Event Title

Intergenerational Experiences in Aboriginal Education: My Family

Streaming Media

Description

This session will address the intergenerational impact of government Aboriginal education policies from the 1930s to the mid 2000s on one family – the author’s. An exploration of the connections between the federal government’s education policies and the personal education stories of the family spanning three generations reveals not only the challenges Aboriginal students faced in general, but the way Indigenous philosophies informed larger strategic and smaller tactical strategies of resistance. Through story work this family not only found strength to resist, but opportunities to try and transform the education system itself. As the intergenerational narratives reveal, the family’s objectives ranged from protecting the traditional and the sacred to developing strategies to improve their chances of succeeding within the government system.

About the Lecturer: Dr. Gwen Point, Chancellor, University of the Fraser Valley, holds a Bachelor of Education degree from UBC, a post-baccalaureate diploma from SFU, a Master of Education degree from the University of Portland, and a Doctorate in Education from SFU. She also holds an honorary Doctor of Education degree from the University of Victoria. Dr. Point has held a number of provincial government and regional posts supporting education, child and family services, and First Nations communities. She is a respected Stó:lō leader, mentor, and cultural advisor. She has contributed her cultural knowledge and experience to numerous books, conferences, workshops, and communities, and earned many accolades and awards. She also served as BC’s Chatelaine for five years serving the people of British Columbia.

Document Type

Event

Start Date

14-10-2015 12:00 PM

End Date

14-10-2015 1:15 PM

Location

Fairhaven College Auditorium

Resource Type

Moving image

Title of Series

World Issues Forum

Genre/Form

lectures

Contributing Repository

Fairhaven College of Interdisciplinary Studies

Keywords

Aboriginal education, Education policies, Indigenous philosophies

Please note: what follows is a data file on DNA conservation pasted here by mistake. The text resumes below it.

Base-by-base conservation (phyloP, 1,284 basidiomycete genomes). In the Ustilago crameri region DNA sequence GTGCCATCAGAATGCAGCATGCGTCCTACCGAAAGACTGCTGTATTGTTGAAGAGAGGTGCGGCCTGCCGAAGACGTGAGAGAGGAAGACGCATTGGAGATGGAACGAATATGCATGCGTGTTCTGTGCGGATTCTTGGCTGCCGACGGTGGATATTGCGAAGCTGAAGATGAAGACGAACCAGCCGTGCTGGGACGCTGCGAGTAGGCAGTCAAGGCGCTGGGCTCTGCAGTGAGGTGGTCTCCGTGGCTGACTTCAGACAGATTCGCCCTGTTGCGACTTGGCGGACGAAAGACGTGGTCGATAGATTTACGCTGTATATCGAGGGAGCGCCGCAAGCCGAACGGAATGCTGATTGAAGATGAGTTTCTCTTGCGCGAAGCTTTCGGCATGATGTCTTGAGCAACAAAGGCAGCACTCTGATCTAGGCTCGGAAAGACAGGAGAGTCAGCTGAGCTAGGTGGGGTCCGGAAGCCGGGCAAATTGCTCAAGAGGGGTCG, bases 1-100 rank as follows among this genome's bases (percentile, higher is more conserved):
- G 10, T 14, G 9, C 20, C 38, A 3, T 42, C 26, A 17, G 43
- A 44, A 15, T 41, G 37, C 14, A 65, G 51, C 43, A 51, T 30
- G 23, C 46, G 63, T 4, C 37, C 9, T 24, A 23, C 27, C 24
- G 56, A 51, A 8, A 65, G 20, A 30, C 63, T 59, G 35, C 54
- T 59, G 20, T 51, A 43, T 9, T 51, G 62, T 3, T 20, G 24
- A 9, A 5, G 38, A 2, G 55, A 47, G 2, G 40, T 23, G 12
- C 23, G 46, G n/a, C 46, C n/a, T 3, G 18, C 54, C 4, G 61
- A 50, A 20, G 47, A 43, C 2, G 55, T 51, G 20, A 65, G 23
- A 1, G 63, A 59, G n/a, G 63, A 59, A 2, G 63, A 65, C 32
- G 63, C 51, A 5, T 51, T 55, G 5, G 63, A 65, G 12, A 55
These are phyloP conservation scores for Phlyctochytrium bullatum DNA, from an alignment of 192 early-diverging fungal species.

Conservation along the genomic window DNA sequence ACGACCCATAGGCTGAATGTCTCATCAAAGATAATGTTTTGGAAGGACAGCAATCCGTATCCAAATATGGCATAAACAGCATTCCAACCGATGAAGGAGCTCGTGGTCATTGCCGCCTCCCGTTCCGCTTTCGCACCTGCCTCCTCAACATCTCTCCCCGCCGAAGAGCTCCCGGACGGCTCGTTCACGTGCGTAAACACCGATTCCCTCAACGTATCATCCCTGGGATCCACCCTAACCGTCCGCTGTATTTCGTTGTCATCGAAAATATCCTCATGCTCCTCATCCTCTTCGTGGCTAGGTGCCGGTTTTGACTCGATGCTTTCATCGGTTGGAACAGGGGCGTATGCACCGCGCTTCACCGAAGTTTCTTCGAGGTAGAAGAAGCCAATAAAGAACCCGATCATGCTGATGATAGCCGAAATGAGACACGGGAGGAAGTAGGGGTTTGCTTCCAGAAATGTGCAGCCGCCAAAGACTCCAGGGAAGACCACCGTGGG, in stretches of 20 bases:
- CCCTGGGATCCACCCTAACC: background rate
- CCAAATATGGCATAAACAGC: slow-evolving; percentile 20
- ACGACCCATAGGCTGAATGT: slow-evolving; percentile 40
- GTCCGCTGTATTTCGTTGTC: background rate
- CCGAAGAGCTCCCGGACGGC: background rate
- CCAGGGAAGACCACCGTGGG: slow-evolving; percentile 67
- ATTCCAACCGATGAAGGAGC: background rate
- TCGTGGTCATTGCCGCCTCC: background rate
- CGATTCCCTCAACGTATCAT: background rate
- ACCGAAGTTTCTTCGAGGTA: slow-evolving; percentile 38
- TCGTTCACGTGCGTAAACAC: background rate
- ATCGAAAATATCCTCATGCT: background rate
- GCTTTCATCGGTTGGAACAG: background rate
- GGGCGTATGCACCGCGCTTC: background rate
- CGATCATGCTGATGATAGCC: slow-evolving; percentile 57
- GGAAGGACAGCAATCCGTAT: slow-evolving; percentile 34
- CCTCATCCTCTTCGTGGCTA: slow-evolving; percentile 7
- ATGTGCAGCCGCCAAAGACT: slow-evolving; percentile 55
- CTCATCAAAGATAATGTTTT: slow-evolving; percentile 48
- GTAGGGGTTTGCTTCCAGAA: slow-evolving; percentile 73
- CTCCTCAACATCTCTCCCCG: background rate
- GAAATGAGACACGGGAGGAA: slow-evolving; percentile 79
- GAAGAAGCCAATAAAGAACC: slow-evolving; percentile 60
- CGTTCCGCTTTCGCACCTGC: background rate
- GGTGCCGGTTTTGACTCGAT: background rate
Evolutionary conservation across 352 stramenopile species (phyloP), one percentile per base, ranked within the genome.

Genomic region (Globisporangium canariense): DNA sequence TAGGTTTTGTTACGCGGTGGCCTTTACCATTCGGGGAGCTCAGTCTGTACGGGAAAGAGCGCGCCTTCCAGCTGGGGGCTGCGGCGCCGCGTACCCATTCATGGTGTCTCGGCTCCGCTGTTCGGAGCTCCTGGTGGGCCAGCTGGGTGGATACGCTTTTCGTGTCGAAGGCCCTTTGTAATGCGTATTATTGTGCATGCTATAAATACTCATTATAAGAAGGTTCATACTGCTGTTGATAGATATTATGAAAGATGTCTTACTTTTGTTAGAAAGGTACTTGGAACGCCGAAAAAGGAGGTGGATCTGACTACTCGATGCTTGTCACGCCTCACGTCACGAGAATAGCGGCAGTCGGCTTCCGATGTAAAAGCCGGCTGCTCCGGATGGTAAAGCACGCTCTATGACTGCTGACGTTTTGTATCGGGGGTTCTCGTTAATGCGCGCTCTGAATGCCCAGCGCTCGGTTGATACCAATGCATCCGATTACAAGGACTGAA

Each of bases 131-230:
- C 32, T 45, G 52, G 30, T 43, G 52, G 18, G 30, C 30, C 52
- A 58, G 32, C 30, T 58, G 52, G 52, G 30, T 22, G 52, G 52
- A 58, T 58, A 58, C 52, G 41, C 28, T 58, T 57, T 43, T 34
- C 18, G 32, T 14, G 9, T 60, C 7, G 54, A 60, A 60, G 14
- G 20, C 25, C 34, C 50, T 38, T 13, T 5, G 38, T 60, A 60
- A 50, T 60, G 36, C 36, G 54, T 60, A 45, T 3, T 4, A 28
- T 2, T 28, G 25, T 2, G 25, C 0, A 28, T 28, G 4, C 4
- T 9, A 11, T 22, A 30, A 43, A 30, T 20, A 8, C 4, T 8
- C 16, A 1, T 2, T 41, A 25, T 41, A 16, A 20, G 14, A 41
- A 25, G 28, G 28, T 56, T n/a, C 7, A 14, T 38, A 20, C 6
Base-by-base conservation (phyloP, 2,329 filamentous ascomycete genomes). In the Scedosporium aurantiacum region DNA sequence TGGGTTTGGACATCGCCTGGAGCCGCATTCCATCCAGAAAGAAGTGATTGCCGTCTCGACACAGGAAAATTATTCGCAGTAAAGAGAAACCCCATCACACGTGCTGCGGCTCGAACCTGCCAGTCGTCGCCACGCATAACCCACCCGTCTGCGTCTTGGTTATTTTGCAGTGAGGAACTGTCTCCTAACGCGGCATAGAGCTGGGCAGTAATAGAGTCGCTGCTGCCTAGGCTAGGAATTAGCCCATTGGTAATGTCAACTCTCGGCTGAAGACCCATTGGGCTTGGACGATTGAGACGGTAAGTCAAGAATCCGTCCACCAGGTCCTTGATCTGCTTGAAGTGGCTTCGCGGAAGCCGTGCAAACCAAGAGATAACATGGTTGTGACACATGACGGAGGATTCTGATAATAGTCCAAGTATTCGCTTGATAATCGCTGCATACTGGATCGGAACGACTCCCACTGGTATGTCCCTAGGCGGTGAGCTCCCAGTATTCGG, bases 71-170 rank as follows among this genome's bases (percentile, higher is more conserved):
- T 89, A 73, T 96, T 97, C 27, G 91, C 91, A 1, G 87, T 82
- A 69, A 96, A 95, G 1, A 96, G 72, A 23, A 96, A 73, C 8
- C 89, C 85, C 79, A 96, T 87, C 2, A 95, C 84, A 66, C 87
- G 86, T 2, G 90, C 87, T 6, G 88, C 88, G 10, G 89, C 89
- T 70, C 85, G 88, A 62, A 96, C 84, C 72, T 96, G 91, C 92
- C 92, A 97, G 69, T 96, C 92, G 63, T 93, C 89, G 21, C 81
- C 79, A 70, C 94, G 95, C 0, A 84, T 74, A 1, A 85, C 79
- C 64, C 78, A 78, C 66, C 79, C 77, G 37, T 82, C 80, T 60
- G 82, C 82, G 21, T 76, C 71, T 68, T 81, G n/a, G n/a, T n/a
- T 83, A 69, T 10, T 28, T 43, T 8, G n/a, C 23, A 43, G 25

Rights

This resources is displayed for educational purposes only and may be subject to U.S. and international copyright laws.

Language

English

Format

video/mp4

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Oct 14th, 12:00 PM Oct 14th, 1:15 PM

Intergenerational Experiences in Aboriginal Education: My Family

Fairhaven College Auditorium

This session will address the intergenerational impact of government Aboriginal education policies from the 1930s to the mid 2000s on one family – the author’s. An exploration of the connections between the federal government’s education policies and the personal education stories of the family spanning three generations reveals not only the challenges Aboriginal students faced in general, but the way Indigenous philosophies informed larger strategic and smaller tactical strategies of resistance. Through story work this family not only found strength to resist, but opportunities to try and transform the education system itself. As the intergenerational narratives reveal, the family’s objectives ranged from protecting the traditional and the sacred to developing strategies to improve their chances of succeeding within the government system.

About the Lecturer: Dr. Gwen Point, Chancellor, University of the Fraser Valley, holds a Bachelor of Education degree from UBC, a post-baccalaureate diploma from SFU, a Master of Education degree from the University of Portland, and a Doctorate in Education from SFU. She also holds an honorary Doctor of Education degree from the University of Victoria. Dr. Point has held a number of provincial government and regional posts supporting education, child and family services, and First Nations communities. She is a respected Stó:lō leader, mentor, and cultural advisor. She has contributed her cultural knowledge and experience to numerous books, conferences, workshops, and communities, and earned many accolades and awards. She also served as BC’s Chatelaine for five years serving the people of British Columbia.